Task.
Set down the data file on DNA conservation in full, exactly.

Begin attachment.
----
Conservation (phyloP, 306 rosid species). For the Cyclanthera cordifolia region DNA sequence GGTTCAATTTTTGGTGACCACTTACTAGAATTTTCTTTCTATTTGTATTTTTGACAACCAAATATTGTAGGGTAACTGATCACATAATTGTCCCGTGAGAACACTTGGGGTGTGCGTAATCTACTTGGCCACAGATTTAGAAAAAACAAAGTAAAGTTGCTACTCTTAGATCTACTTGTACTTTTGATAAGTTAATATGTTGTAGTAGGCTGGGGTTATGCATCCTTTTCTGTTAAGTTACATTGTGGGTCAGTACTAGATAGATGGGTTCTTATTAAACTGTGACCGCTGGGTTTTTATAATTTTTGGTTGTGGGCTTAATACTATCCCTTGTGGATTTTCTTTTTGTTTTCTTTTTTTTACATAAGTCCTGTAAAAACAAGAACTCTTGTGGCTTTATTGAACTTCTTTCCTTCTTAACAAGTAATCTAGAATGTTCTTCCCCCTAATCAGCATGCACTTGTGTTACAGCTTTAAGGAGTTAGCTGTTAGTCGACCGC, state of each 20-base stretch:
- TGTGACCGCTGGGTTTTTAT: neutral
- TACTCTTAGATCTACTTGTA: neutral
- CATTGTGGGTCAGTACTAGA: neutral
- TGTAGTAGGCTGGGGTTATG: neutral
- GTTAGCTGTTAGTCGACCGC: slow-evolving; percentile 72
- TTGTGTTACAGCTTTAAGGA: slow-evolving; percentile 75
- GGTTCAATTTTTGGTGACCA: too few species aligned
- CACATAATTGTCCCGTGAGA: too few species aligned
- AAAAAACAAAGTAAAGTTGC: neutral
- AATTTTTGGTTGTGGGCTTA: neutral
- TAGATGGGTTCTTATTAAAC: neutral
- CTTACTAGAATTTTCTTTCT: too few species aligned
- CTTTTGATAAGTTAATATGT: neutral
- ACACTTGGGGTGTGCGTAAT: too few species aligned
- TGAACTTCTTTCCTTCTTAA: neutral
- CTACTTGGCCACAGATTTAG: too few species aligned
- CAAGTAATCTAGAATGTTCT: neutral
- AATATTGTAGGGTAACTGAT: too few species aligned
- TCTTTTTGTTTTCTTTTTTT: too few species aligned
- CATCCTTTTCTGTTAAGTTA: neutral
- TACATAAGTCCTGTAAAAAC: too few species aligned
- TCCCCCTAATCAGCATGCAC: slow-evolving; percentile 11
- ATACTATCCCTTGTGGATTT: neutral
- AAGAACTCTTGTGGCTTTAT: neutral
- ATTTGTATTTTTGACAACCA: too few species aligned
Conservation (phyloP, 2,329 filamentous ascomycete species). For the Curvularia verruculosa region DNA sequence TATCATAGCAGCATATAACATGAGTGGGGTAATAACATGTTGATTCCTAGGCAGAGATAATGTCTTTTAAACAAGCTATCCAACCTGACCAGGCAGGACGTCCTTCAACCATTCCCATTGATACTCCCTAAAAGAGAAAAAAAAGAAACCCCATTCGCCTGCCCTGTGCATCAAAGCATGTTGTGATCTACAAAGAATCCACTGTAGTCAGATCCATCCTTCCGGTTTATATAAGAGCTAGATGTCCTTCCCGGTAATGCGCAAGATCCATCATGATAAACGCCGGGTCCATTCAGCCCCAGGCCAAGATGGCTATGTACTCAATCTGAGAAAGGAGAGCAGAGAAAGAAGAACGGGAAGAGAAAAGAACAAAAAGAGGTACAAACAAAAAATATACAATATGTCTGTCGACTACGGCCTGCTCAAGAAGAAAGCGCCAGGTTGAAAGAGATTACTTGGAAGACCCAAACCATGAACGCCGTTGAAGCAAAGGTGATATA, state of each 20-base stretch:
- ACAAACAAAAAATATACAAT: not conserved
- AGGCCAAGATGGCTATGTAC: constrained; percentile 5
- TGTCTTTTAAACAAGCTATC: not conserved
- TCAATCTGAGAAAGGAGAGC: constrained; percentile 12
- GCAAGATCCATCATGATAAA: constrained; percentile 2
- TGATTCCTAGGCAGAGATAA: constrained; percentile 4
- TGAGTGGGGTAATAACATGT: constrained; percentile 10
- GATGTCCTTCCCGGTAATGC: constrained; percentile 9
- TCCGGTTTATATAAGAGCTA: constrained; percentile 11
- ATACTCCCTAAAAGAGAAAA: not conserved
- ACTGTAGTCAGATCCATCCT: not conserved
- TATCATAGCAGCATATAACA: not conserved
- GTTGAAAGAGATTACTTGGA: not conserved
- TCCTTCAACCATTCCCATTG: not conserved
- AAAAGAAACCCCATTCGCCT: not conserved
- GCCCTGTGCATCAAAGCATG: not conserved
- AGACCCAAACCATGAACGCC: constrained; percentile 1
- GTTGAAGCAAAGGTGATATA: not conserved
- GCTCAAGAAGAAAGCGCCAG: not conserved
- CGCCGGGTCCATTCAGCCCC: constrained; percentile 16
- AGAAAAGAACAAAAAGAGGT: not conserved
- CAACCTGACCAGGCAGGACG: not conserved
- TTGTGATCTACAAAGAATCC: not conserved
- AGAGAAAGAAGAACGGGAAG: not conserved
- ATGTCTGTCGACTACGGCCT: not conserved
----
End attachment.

Conservation (phyloP, 306 rosid species). For the Cyclanthera cordifolia region DNA sequence GGTTCAATTTTTGGTGACCACTTACTAGAATTTTCTTTCTATTTGTATTTTTGACAACCAAATATTGTAGGGTAACTGATCACATAATTGTCCCGTGAGAACACTTGGGGTGTGCGTAATCTACTTGGCCACAGATTTAGAAAAAACAAAGTAAAGTTGCTACTCTTAGATCTACTTGTACTTTTGATAAGTTAATATGTTGTAGTAGGCTGGGGTTATGCATCCTTTTCTGTTAAGTTACATTGTGGGTCAGTACTAGATAGATGGGTTCTTATTAAACTGTGACCGCTGGGTTTTTATAATTTTTGGTTGTGGGCTTAATACTATCCCTTGTGGATTTTCTTTTTGTTTTCTTTTTTTTACATAAGTCCTGTAAAAACAAGAACTCTTGTGGCTTTATTGAACTTCTTTCCTTCTTAACAAGTAATCTAGAATGTTCTTCCCCCTAATCAGCATGCACTTGTGTTACAGCTTTAAGGAGTTAGCTGTTAGTCGACCGC, state of each 20-base stretch:
- TGTGACCGCTGGGTTTTTAT: neutral
- TACTCTTAGATCTACTTGTA: neutral
- CATTGTGGGTCAGTACTAGA: neutral
- TGTAGTAGGCTGGGGTTATG: neutral
- GTTAGCTGTTAGTCGACCGC: slow-evolving; percentile 72
- TTGTGTTACAGCTTTAAGGA: slow-evolving; percentile 75
- GGTTCAATTTTTGGTGACCA: too few species aligned
- CACATAATTGTCCCGTGAGA: too few species aligned
- AAAAAACAAAGTAAAGTTGC: neutral
- AATTTTTGGTTGTGGGCTTA: neutral
- TAGATGGGTTCTTATTAAAC: neutral
- CTTACTAGAATTTTCTTTCT: too few species aligned
- CTTTTGATAAGTTAATATGT: neutral
- ACACTTGGGGTGTGCGTAAT: too few species aligned
- TGAACTTCTTTCCTTCTTAA: neutral
- CTACTTGGCCACAGATTTAG: too few species aligned
- CAAGTAATCTAGAATGTTCT: neutral
- AATATTGTAGGGTAACTGAT: too few species aligned
- TCTTTTTGTTTTCTTTTTTT: too few species aligned
- CATCCTTTTCTGTTAAGTTA: neutral
- TACATAAGTCCTGTAAAAAC: too few species aligned
- TCCCCCTAATCAGCATGCAC: slow-evolving; percentile 11
- ATACTATCCCTTGTGGATTT: neutral
- AAGAACTCTTGTGGCTTTAT: neutral
- ATTTGTATTTTTGACAACCA: too few species aligned
Conservation (phyloP, 2,329 filamentous ascomycete species). For the Curvularia verruculosa region DNA sequence TATCATAGCAGCATATAACATGAGTGGGGTAATAACATGTTGATTCCTAGGCAGAGATAATGTCTTTTAAACAAGCTATCCAACCTGACCAGGCAGGACGTCCTTCAACCATTCCCATTGATACTCCCTAAAAGAGAAAAAAAAGAAACCCCATTCGCCTGCCCTGTGCATCAAAGCATGTTGTGATCTACAAAGAATCCACTGTAGTCAGATCCATCCTTCCGGTTTATATAAGAGCTAGATGTCCTTCCCGGTAATGCGCAAGATCCATCATGATAAACGCCGGGTCCATTCAGCCCCAGGCCAAGATGGCTATGTACTCAATCTGAGAAAGGAGAGCAGAGAAAGAAGAACGGGAAGAGAAAAGAACAAAAAGAGGTACAAACAAAAAATATACAATATGTCTGTCGACTACGGCCTGCTCAAGAAGAAAGCGCCAGGTTGAAAGAGATTACTTGGAAGACCCAAACCATGAACGCCGTTGAAGCAAAGGTGATATA, state of each 20-base stretch:
- ACAAACAAAAAATATACAAT: not conserved
- AGGCCAAGATGGCTATGTAC: constrained; percentile 5
- TGTCTTTTAAACAAGCTATC: not conserved
- TCAATCTGAGAAAGGAGAGC: constrained; percentile 12
- GCAAGATCCATCATGATAAA: constrained; percentile 2
- TGATTCCTAGGCAGAGATAA: constrained; percentile 4
- TGAGTGGGGTAATAACATGT: constrained; percentile 10
- GATGTCCTTCCCGGTAATGC: constrained; percentile 9
- TCCGGTTTATATAAGAGCTA: constrained; percentile 11
- ATACTCCCTAAAAGAGAAAA: not conserved
- ACTGTAGTCAGATCCATCCT: not conserved
- TATCATAGCAGCATATAACA: not conserved
- GTTGAAAGAGATTACTTGGA: not conserved
- TCCTTCAACCATTCCCATTG: not conserved
- AAAAGAAACCCCATTCGCCT: not conserved
- GCCCTGTGCATCAAAGCATG: not conserved
- AGACCCAAACCATGAACGCC: constrained; percentile 1
- GTTGAAGCAAAGGTGATATA: not conserved
- GCTCAAGAAGAAAGCGCCAG: not conserved
- CGCCGGGTCCATTCAGCCCC: constrained; percentile 16
- AGAAAAGAACAAAAAGAGGT: not conserved
- CAACCTGACCAGGCAGGACG: not conserved
- TTGTGATCTACAAAGAATCC: not conserved
- AGAGAAAGAAGAACGGGAAG: not conserved
- ATGTCTGTCGACTACGGCCT: not conserved